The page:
One of the goals of the Energy Task Force is to give UNH students an opportunity to better understand, explore and participate in improving, UNH’s energy initiatives. Faculty and staff from the ETF have mentored dozens of students in course projects, independent studies, and Fellowships related to energy systems and practices at UNH.

One recent such project: Jennifer Hargenrader, junior engineering major, worked with the Campus Stewardship office, Energy and Utilities office, and faculty mentors with expertise in and energy storage and climate change, to analyze the potential for electric vehicles (EVs) as a viable solution for energy storage for a proposed UNH and Town of Durham microgrid. Three different scenarios projecting the number of EVs owned by UNH, Durham Public Works, and Oyster River Schools were developed and ranged from short-term (17% EVs in fleet), to medium-term (39% EVs in fleet), to long-term (66% EVs in fleet). Mathematical modeling of energy stored in EV batteries and energy available to the grid from EV batteries on an hourly basis shows that for the long-term scenario, EVs could offset more than 80% of the electricity currently purchased by UNH. Jennifer presented this research to the Energy Task Force and at the 2021 Undergraduate Research conference. Her analysis is included in UNH’s updated climate action plan, WildCAP 2021. (see https://www.unh.edu/sustainability/operations/air-climate)

In addition, students in the ESci 405 course ("Global Environmental Change") take on new projects every year that use the UNH campus as a focus for thinking about energy and climate change solutions. Students are asked to research and develop feasible energy solutions for reducing the University's carbon footprint, increasing efficiency, reducing energy consumption, and reducing energy costs.

In addition, every summer there is at least one Sustainability Fellow project devoted to campus energy systems.


Is the institution utilizing its infrastructure and operations as a living laboratory for applied student learning for sustainability in relation to Food & Dining?:
Yes

A brief description of the projects and how they contribute to understanding or advancing sustainability in relation to Food & Dining:

Students "learn by doing" in a multitude of ways when it comes to sustainable campus food systems. A few examples:

Students in the SAFS679/680: Food Production Field Experience class learn about sustainable agriculture firsthand while producing fresh healthy food for UNH Dining, UNH Dairy Bar and UNH Conferences and Catering. Students work at the high tunnels and fields located by the Fairchild Dairy on O’Kane Rd. They produce a wide variety of crops ranging from lettuce to edible flowers. See https://farmtoyounh.com/

Students in various courses and internships collaborate to understand and reduce food insecurity on the UNH campus. Students in the the CEP 508: Applied Community Development course in 2021 explored the potential for community gardens at UNH and/or in Durham have the potential to be part of a solution. Their final paper offered a set of actionable recommendations and next steps for establishing community garden/s on or adjacent to campus to serve UNH students and employees as well as Durham community members, and they applied to the Community Food Projects Competitive Grant Program offered by the National Institute of Food and Agriculture for seed funding to get the project started. The Sustainability Institute is now in working with the Campus Stewardship department to try to move this project forward.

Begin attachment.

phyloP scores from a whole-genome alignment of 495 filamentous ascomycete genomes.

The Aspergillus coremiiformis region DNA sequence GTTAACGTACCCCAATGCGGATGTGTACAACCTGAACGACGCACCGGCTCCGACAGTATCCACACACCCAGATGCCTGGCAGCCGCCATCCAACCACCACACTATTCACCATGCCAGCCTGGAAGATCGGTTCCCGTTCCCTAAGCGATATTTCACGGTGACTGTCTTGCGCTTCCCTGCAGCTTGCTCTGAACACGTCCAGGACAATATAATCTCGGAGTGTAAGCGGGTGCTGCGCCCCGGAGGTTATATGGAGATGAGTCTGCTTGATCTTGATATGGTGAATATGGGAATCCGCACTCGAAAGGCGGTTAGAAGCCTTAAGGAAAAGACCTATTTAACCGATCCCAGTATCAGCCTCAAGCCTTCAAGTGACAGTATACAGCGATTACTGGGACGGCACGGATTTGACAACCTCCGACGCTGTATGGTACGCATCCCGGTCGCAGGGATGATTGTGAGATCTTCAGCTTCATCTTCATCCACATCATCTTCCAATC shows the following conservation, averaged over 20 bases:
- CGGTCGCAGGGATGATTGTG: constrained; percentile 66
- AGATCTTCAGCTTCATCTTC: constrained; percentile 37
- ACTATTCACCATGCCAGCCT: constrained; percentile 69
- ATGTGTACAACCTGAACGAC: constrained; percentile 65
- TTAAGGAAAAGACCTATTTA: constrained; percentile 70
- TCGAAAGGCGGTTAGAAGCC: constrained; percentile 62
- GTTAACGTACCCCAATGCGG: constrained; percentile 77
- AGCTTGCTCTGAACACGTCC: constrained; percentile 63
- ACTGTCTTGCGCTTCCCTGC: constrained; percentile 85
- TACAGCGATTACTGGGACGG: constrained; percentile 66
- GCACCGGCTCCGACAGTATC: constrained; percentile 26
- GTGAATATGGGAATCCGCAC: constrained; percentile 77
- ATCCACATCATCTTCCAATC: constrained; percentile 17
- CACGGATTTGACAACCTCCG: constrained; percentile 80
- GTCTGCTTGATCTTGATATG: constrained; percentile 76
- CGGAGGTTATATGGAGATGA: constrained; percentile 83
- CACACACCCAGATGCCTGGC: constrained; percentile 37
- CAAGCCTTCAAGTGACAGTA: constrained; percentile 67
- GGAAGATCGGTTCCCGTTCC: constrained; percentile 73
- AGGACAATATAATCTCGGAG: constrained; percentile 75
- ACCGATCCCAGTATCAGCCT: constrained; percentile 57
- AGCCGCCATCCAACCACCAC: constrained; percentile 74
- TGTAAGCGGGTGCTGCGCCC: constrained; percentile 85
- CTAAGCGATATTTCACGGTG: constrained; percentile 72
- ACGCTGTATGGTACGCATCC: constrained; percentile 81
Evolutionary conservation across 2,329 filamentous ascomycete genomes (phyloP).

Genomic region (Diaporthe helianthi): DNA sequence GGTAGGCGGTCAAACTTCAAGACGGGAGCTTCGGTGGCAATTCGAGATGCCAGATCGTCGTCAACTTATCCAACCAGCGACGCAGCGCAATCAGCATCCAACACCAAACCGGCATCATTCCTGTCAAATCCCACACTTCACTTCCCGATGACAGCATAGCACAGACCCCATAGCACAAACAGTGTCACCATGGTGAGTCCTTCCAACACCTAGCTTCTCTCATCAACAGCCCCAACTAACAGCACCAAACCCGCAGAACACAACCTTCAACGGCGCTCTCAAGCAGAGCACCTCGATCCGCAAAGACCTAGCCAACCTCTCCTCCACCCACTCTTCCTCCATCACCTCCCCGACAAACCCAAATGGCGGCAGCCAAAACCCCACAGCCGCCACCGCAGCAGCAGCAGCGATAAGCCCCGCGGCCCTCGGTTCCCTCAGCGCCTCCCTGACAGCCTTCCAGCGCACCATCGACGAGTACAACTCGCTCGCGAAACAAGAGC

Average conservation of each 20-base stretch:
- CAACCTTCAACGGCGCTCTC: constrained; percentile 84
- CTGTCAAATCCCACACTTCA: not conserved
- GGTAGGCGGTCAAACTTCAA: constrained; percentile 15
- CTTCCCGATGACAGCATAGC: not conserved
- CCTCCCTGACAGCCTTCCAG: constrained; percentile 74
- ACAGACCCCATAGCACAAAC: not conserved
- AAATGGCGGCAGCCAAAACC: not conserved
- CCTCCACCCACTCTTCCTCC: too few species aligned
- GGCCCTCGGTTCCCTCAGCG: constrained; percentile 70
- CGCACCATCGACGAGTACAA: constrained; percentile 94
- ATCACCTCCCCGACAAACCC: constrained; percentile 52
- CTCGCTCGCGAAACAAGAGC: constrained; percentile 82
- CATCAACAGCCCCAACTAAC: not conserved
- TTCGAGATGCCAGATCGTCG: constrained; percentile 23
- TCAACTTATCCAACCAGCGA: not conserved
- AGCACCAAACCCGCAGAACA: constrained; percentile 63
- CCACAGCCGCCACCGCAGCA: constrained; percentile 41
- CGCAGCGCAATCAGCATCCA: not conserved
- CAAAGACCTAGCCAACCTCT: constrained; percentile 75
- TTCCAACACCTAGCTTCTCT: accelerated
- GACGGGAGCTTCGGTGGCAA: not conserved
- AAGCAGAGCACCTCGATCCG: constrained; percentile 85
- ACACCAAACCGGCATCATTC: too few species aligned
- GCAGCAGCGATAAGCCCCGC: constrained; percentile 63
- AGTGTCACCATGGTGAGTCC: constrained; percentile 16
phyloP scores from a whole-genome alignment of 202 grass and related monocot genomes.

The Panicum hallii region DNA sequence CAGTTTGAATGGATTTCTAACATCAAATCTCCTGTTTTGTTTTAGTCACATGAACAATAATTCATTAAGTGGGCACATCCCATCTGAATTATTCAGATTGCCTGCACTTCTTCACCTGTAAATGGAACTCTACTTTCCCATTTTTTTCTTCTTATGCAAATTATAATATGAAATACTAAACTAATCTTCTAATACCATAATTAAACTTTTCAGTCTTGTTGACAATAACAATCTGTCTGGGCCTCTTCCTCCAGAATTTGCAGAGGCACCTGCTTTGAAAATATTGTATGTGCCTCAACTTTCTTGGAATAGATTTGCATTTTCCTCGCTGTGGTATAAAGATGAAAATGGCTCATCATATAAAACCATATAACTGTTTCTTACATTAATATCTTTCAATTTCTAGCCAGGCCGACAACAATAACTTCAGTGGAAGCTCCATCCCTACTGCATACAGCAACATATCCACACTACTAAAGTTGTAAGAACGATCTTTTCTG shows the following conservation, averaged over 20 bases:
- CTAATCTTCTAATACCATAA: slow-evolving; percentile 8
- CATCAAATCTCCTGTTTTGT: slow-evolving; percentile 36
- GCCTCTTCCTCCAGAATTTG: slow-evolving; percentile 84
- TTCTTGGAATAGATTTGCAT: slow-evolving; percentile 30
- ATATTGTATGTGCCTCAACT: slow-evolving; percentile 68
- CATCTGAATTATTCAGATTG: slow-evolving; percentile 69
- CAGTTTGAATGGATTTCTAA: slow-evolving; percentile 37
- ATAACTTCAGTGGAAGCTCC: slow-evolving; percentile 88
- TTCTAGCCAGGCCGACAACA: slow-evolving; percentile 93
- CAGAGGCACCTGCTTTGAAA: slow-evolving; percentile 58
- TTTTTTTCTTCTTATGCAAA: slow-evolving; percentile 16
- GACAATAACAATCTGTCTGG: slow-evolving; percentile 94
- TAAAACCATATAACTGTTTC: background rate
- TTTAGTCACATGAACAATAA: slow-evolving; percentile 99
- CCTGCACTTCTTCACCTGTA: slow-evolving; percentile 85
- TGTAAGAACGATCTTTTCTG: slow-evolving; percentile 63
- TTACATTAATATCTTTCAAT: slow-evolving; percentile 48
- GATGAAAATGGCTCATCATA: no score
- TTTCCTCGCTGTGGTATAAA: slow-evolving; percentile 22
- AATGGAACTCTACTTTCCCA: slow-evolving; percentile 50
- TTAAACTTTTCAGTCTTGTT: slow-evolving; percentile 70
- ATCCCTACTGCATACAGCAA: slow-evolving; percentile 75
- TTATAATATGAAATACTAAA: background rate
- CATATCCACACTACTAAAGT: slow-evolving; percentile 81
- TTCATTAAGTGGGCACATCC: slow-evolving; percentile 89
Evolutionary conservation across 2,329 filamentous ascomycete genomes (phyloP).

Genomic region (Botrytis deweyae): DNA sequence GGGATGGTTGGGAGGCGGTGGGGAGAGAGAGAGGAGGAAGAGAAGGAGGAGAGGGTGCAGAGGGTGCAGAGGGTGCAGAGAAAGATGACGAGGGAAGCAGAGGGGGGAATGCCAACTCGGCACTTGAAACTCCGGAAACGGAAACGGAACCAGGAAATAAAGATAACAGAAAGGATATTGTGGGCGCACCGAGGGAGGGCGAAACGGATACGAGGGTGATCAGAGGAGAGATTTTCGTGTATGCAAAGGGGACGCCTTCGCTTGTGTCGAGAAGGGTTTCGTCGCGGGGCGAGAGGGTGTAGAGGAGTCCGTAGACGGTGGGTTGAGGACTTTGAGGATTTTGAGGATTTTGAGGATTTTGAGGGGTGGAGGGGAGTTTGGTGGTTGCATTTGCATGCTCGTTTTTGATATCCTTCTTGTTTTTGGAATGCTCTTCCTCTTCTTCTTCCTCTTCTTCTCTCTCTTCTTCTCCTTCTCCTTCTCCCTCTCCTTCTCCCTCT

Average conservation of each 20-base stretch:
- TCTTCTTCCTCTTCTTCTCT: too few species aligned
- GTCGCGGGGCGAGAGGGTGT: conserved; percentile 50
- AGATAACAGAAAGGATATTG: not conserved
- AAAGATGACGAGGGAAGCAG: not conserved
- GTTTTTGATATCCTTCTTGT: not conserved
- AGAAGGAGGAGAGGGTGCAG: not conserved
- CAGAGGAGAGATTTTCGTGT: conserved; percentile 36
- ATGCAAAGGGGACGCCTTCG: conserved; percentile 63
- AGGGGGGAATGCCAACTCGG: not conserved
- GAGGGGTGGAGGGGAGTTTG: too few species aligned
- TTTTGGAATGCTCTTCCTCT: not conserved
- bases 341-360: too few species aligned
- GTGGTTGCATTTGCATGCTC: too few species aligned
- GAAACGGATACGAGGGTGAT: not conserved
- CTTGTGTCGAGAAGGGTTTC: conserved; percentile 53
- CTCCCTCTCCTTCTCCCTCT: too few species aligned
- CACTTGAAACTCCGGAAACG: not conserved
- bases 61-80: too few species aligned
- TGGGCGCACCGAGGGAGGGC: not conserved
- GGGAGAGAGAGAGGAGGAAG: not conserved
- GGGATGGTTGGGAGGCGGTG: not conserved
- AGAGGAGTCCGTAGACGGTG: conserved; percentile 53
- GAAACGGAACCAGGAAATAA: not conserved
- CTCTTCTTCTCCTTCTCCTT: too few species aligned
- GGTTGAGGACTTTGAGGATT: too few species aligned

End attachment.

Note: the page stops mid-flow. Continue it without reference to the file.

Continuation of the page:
Student research has also focused and on the impact of campus menus on the overall campus carbon and nitrogen footprints (https://www.youtube.com/watch?v=iGJyzknr8oI), and has led to the consideration of various food-footprint reduction goals, which will be deliberated and decided upon by the Energy Task Force (the steward of UNHs climate action plan) and EcoSystem Task Force (the steward of UNH's nitrogen management efforts) in fall 2021.

Dietetic interns working with faculty and with staff from Campus Dining helping to develop healthy, nutritious recipes served in dining establishments on campus; educate other students about balanced, healthy, plant-based diets, and support UNH's Take Less, Waste Less campaign focused on reducing food waste by doing "plate scrap" and measurement events periodically.


Is the institution utilizing its infrastructure and operations as a living laboratory for applied student learning for sustainability in relation to Grounds?:
Yes

A brief description of the projects and how they contribute to understanding or advancing sustainability in relation to Grounds: